Guarding and how you guard is probably one of the most important parts of Vanguard. When done right, you minimize the amount of cards you are required to use and you can preserve your hand into the late game. Just like with triggers, however, there are a few different tricks that can make the guarding process easier.
Guarding early damage can dramatically shape how the fight continues into the late game. What’s more, guarding early damage is a pretty easy situation to judge. Basically, if you can use one card to guard against one trigger, you should probably guard. This allows you to take more attacks in the late game which conserves your hand for the late game. By doing this, you’ve helped ease the late game pressure. This early in the game, you have already made it so your late game is going to be easier.
Another situation to consider for guarding early damage is your opponents starting Vanguard. Many people will ride their rank 1 and then call their starter to the front lines. Why are they doing that? It’s because of exactly what I was talking about before. If you drop 10k shield in this situation, then they can give the power to their rearguard, meaning one attack is getting through anyway. You basically just gave your opponent a free card. However, if you guard for 5k, you could possibly stop 2 attacks with one card. If he triggers, he gets one attack through but his starter can’t attack. If he doesn’t trigger, his starter will be too weak to perform a follow up attack.
Knowing which attacks to guard and which to let through is also an important skill to master. When your opponent is swinging at you with 2 rearguard attacks, one being 16k and one being 21k which one should you guard and which one should you let through? Should you let the 16k through to try for the trigger? It would make guarding that second attack easier…. but, why? Why would you let a definite 10k block through to hopefully make the 15k block a 10k block. The smart way to do this would be to block the 16k attack and let the 21k attack through. This way, you have only used 1-2 cards in your hand rather than 2-3 cards.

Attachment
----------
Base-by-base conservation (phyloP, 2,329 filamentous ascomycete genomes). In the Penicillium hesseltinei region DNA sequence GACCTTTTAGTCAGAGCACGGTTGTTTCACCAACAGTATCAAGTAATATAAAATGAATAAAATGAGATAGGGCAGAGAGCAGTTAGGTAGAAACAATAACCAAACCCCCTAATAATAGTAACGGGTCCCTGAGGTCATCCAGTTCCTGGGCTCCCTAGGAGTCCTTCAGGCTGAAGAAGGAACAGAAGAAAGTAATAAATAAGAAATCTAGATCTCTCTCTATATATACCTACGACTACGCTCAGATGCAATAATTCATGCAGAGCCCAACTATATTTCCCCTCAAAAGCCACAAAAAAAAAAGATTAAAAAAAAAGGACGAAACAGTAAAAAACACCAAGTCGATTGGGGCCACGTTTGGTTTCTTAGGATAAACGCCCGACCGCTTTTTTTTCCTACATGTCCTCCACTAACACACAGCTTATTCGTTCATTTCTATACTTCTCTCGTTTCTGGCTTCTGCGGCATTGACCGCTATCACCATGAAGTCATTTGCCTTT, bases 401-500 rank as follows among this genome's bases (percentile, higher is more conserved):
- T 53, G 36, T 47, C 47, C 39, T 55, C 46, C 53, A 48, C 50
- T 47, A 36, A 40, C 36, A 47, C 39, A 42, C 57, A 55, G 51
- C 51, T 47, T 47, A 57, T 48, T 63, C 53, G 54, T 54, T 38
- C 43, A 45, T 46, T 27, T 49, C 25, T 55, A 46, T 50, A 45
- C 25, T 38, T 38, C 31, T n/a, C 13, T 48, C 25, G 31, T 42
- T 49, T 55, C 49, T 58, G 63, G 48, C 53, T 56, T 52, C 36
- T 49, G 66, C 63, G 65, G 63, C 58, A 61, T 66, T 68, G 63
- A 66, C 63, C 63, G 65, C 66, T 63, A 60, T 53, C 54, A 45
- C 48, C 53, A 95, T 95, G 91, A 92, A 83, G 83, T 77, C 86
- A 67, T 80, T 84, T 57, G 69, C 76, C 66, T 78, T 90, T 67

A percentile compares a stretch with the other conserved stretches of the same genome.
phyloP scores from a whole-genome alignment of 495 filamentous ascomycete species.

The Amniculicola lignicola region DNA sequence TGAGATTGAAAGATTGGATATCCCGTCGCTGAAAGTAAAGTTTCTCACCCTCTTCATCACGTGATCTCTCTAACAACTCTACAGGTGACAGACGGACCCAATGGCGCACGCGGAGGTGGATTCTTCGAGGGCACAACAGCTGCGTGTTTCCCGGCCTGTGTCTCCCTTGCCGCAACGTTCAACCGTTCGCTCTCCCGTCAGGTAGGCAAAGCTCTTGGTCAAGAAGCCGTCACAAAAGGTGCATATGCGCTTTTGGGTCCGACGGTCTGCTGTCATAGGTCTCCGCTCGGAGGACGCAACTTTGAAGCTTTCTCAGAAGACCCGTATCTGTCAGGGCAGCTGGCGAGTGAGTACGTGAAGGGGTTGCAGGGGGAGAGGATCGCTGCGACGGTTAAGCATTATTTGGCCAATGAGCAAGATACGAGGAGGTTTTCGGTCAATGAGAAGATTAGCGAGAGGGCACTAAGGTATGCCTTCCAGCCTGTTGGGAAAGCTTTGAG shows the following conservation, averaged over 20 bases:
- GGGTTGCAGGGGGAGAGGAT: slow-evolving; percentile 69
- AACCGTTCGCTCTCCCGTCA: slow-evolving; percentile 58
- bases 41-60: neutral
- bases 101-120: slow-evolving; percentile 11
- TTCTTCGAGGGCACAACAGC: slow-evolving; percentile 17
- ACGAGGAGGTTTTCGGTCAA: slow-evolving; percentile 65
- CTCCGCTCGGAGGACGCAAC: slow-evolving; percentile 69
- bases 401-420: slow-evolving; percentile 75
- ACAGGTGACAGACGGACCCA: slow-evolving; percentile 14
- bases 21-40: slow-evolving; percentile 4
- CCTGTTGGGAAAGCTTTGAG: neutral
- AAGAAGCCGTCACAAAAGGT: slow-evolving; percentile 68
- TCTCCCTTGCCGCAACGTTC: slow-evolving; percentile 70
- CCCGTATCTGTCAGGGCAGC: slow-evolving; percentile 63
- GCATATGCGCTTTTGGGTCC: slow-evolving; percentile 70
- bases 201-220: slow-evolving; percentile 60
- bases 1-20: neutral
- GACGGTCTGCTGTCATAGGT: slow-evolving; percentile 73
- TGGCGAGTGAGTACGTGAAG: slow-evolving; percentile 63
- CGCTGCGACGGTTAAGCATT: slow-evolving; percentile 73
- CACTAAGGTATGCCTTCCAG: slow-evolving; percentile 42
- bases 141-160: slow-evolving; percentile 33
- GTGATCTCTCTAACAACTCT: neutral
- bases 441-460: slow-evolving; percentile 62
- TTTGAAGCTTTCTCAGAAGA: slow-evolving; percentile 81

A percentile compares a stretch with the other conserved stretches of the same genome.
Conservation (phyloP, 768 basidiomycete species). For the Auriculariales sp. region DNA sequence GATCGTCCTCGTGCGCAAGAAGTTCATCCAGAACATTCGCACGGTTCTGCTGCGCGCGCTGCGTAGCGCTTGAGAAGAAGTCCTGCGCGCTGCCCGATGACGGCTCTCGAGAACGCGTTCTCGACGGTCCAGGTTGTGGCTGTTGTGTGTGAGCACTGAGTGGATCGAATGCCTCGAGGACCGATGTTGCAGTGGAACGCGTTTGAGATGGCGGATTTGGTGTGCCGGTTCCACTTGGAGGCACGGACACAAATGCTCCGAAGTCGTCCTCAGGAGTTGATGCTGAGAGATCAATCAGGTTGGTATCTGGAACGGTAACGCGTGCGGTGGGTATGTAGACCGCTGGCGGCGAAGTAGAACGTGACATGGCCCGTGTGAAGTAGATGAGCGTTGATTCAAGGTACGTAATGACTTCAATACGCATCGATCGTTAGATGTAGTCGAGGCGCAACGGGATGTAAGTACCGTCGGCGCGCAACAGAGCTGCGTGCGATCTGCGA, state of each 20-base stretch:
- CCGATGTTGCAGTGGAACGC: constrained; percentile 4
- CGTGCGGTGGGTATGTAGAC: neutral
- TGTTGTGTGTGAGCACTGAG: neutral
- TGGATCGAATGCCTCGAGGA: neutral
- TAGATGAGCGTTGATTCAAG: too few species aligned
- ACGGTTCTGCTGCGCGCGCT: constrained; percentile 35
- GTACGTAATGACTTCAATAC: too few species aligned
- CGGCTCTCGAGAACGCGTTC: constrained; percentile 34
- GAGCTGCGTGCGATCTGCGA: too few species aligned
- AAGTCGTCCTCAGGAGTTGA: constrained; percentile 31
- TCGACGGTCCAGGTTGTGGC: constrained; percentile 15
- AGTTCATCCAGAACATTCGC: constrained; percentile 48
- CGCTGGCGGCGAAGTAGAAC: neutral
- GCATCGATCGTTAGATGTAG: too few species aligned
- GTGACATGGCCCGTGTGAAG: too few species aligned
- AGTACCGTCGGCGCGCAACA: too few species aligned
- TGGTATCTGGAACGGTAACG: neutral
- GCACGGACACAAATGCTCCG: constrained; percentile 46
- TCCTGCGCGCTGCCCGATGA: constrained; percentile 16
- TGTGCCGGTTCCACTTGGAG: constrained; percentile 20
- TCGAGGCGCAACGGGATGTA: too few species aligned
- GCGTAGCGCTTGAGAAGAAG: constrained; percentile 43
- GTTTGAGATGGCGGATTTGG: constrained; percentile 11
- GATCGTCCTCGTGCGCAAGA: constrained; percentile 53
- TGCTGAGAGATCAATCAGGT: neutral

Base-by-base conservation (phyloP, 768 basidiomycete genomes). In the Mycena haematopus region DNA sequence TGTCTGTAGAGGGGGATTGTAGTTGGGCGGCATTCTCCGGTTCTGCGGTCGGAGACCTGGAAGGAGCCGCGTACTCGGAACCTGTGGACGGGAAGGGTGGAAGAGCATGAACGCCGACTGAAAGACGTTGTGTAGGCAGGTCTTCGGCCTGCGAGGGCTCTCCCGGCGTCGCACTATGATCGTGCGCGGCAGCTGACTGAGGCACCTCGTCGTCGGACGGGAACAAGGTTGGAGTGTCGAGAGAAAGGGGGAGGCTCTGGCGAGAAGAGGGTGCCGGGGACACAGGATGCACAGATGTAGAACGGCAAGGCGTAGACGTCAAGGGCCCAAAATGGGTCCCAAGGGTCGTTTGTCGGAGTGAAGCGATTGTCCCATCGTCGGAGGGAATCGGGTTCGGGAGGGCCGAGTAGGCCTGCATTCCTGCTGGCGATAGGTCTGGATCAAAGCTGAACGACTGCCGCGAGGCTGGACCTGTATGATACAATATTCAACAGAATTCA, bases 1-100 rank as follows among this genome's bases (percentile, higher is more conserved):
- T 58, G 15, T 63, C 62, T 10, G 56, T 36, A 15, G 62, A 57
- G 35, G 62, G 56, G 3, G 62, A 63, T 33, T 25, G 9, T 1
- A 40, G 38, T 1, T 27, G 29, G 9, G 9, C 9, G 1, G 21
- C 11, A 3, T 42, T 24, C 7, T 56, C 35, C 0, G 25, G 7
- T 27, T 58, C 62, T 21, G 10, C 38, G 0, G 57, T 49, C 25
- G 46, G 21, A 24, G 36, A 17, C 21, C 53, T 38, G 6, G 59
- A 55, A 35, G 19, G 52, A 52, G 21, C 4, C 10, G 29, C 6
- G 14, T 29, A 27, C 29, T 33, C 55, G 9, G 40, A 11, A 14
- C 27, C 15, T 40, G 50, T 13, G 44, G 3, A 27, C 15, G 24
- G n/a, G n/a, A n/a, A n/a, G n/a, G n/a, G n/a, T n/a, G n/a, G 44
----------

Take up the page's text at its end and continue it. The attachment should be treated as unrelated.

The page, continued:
The situation is a little different, however, when your opponent is swinging at you with two 21k rows. In that situation, you should always let the first attack through. This is because by letting the first attack through, you may get a trigger that reduces the amount of guard needed to block the second attack. Remember, a fight ends when someone runs out of cards to block.
Discarding the right cards for Perfect Guards is very important. One thing to remember with a perfect guard is that you are always performing a 2 card guard, so using it nonchalantly is a very bad idea. You should only use them on attacks that you wouldn’t be able to block otherwise, or if it would require many cards to block, like a 26k attack. Once you start seeing number like that, you are actually preserving the shield in your hand by using a Perfect Guard. The cards you should always target first for discarding is Draw triggers, grade 3’s, and useless boosters. Rearguard material should always be the last thing, as being able to attack and defend with one card can be very key in some games. Now, this situation varies, and I myself have found myself keeping the Grade 3 in my hand over other cards with actual shield values. This is something you need to judge for yourself.
With Grade 2’s, don’t be afraid to use their intercept skill. Alot of the time, they provide great blockers and conserve your hand. Finding more attackers is usually not an issue. Sometimes you may find yourself in that situation where you need to keep your rearguards, and that’s fine, just don’t forget they are there. Many games have been lost over being overprotective of the rearguards.
Now, this last thing involves when to guard Vanguard attacks when you are at 4 or more damage. One thing to remember is that if you’re at 4 damage and blocking for 1 trigger would drain your hand for the following attacks, then don’t guard it. This is risky, as a critical trigger would kill you. However sometimes that risk is necessary, as your opponent would probably win anyway if you attempted to guard the Vanguard attack. However if you are at 5 damage always make sure to count your shield very carefully. There are several things to consider at this point when guarding. For one, if your opponent triggers once, will you have enough shield to guard everything? If the answer is no, then this is the time when you guard the Vanguard attack, allowing a single trigger to pass your guard. If you’re going to lose if he triggers anyway, you might as well preserve your hand if he doesn’t. The second thing to consider is if you will have enough shield to guard all of his attacks period. If you can’t, you should probably no guard his attack. Going for that heal trigger is the best option at this point. It will reduce the amount of shield you would need for the rest of his attacks.
Guarding is mostly about math. I know, I know, it’s an awful thing, but doing it right and making sure you are ready for all possible outcomes can lead you to making very solid plays and blocking with the greatest efficiency. I can very safely say that knowing when to say “no guard” or “one to pass” has gotten me through some very tough games. Try it out, if you do this right, I’m sure you’ll surprise a few people.